Le cul entre les deux chaises

An American Spaniard in France or: How I Learned to Make an Ass of Myself in Three Cultures


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String Bean Arm

My sister was totally grossed out by my dirty distorted foot (um, that was partly the point), so I thought I’d add another pic that makes me look all deformed. (It’s really hard to take pics of one’s own body.)

Attack of the Foot-Long Beans!

Attack of the Foot-Long Beans!

To me, these things are called judías because the only time I ever had reason to call them anything was in Spain. Sometimes I’d help my grandparents’ housekeeper shell a big bunch, but as the task was significantly tedious, I would often “accidentally” send some of the beans flying and would be dismissed from assisting any longer. My sister claims to have done it for hours but I don’t buy that. (We didn’t eat them that often.)

Anyway, my sister’s also the person who pointed out a while ago that a whole continent of people call string beans “Jewesses” (as that’s what judías are, female Jews) and, despite generally thinking that politically correct language has gone way too far and that people should just chill the hell out about a lot of things, even I have a problem with this based solely on the fact that I don’t see any connection. Even the Real Academia Española doesn’t explain anything beyond that the name may have come from Latin iudaeus from the Hebrew yəhūdī [Jew] but I don’t see what’s particulary Jewish about them in any case. Anyone have a clue?

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Great Phrase: To be the milk

I generally give the Spanish people/culture/language a hard time in these virtual pages, but they have been known to do and say extraordinary things like coming up with saying that someone or something “is the milk.”

ser la leche [sehr lah leh-cheh] 1. loc. verb. vulg. Ser extraordinario. Este chico es la leche, siempre se queda dormido [colloquial verbal expression. To be extraordinary. “This kid is incredible; he’s always falling asleep.”]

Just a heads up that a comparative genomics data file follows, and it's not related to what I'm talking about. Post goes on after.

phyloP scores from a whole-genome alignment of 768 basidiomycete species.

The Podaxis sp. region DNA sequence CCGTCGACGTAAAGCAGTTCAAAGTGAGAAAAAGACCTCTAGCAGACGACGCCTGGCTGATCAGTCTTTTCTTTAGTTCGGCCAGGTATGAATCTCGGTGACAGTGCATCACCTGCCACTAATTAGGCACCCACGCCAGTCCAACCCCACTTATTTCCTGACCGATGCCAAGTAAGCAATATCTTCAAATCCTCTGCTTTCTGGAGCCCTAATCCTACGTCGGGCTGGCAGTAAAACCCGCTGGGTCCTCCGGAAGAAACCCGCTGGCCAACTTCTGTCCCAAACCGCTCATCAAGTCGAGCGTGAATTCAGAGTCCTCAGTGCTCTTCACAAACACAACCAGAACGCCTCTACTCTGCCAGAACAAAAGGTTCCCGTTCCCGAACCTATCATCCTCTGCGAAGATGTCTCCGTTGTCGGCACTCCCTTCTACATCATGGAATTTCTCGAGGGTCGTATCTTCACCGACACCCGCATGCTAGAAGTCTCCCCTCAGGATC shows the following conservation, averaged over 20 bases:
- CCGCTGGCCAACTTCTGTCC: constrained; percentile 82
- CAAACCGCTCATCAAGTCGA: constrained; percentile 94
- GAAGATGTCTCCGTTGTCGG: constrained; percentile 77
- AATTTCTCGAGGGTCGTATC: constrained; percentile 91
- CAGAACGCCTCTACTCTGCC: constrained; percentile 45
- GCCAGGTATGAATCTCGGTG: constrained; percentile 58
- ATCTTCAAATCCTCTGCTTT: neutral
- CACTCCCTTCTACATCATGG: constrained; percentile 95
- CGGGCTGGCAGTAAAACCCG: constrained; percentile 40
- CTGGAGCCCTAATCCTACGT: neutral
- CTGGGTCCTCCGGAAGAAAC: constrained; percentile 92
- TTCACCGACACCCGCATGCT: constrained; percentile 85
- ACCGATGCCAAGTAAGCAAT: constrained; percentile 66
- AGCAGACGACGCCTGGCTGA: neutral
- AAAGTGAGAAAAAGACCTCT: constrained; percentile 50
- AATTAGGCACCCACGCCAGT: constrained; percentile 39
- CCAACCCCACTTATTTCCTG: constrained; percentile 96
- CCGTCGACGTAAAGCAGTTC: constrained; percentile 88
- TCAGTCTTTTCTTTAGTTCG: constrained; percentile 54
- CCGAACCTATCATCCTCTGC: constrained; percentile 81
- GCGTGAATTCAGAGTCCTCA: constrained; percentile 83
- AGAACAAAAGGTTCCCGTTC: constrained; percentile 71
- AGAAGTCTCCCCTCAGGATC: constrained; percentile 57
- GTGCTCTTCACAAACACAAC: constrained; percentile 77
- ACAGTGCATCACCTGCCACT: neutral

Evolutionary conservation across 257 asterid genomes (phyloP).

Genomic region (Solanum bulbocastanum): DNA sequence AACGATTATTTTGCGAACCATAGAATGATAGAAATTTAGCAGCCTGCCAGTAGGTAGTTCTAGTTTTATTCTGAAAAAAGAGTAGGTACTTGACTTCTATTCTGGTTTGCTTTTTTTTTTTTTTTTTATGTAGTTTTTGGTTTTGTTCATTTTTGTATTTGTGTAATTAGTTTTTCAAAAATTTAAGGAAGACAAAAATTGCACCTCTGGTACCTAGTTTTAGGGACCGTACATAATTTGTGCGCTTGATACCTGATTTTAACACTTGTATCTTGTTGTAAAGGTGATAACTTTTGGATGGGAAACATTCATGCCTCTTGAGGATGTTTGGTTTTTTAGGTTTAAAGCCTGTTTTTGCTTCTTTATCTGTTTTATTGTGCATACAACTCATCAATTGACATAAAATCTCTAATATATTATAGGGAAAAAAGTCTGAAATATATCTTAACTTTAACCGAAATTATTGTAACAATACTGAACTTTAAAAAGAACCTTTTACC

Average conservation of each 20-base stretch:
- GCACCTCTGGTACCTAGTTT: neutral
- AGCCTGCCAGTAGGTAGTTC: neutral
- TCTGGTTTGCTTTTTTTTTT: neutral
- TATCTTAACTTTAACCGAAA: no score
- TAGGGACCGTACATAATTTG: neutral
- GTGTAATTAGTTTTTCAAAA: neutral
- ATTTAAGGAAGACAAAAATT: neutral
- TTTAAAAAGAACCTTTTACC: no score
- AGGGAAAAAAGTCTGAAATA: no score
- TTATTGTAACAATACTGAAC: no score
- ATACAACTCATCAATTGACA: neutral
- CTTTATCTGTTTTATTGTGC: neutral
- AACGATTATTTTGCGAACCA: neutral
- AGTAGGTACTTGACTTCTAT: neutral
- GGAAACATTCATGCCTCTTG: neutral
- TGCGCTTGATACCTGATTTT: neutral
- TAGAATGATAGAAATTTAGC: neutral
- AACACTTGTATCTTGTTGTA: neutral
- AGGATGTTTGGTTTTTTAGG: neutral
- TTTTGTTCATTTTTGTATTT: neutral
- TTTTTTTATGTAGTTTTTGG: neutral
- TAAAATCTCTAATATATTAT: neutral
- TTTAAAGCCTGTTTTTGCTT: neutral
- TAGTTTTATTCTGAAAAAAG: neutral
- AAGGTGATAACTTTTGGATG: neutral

The example provided by the Real Academia Española (the OED of Spanish) gives you a sense of how it can be used in a variety of ways, from genuine incredulity to ironic detachment. Like most expressions, there isn’t any one translation that really captures what is expressed, but let me throw some examples at you.

Things which are the milk

  • Lance Armstrong (both before and after his recent revelations)
  • The Duke boys
They just are.

They just are.

Things which are not the milk

  • Hamsters
  • Fran Drescher
Milk not The-Nanny

I honestly couldn’t think of anything worse.

Things which may or may not be the milk, depending on your feelings

  • U2
  • The Hobbit
I say no but other opinions are available.

I say no to Tolkien but other opinions are available.

Got it? Good. Start referring to things as the milk and see how your respective dairy level rises accordingly. And please let me know what you deign to be the milk!


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Holla!

Hello.

Hello.

I don’t know what I was reading, but I stumbled upon a link to a 1992 clip in the New York Times that explained where the word “hello” comes from, and I didn’t buy it. From my Simpsons-watching, I knew that “ahoy” had once been in the running as the standard telephonic greeting, but surely the word “hello” had existed prior to its adoption as step one of proper phone etiquette.

A quick search in my dictionary says that it’s derived from the 16th century word “holla” which comes from the French “holà.” This made my brain explode in several directions at once. First, seeing it like that, it’s clear that the Spanish word “hola” comes from French. Second, “” means “there,” so it actually translates as “hey there.” Third, like so many things in life, I was reminded of The Princess Bride and the scene when Inigo is drunk in the Forbidden Forest, “waiting for Vizzini.” A member of the Brute Squad comes upon him and says, “ho, there!” which isn’t that remarkable, except that I always thought there was a secret joke slipped in here. Inigo’s reply is either, “keep your ‘ho, there'” or, as I suspect, a little bit of wordplay since Mandy Patinkin‘s Spanish accent makes it sound as if he says “joder” which is Spanish slang for, as the Real Academia Española says, “to practice coitus.” My interpretation is that Inigo’s saying, “go fuck yourself” and no one, especially not the MPAA, was any the wiser.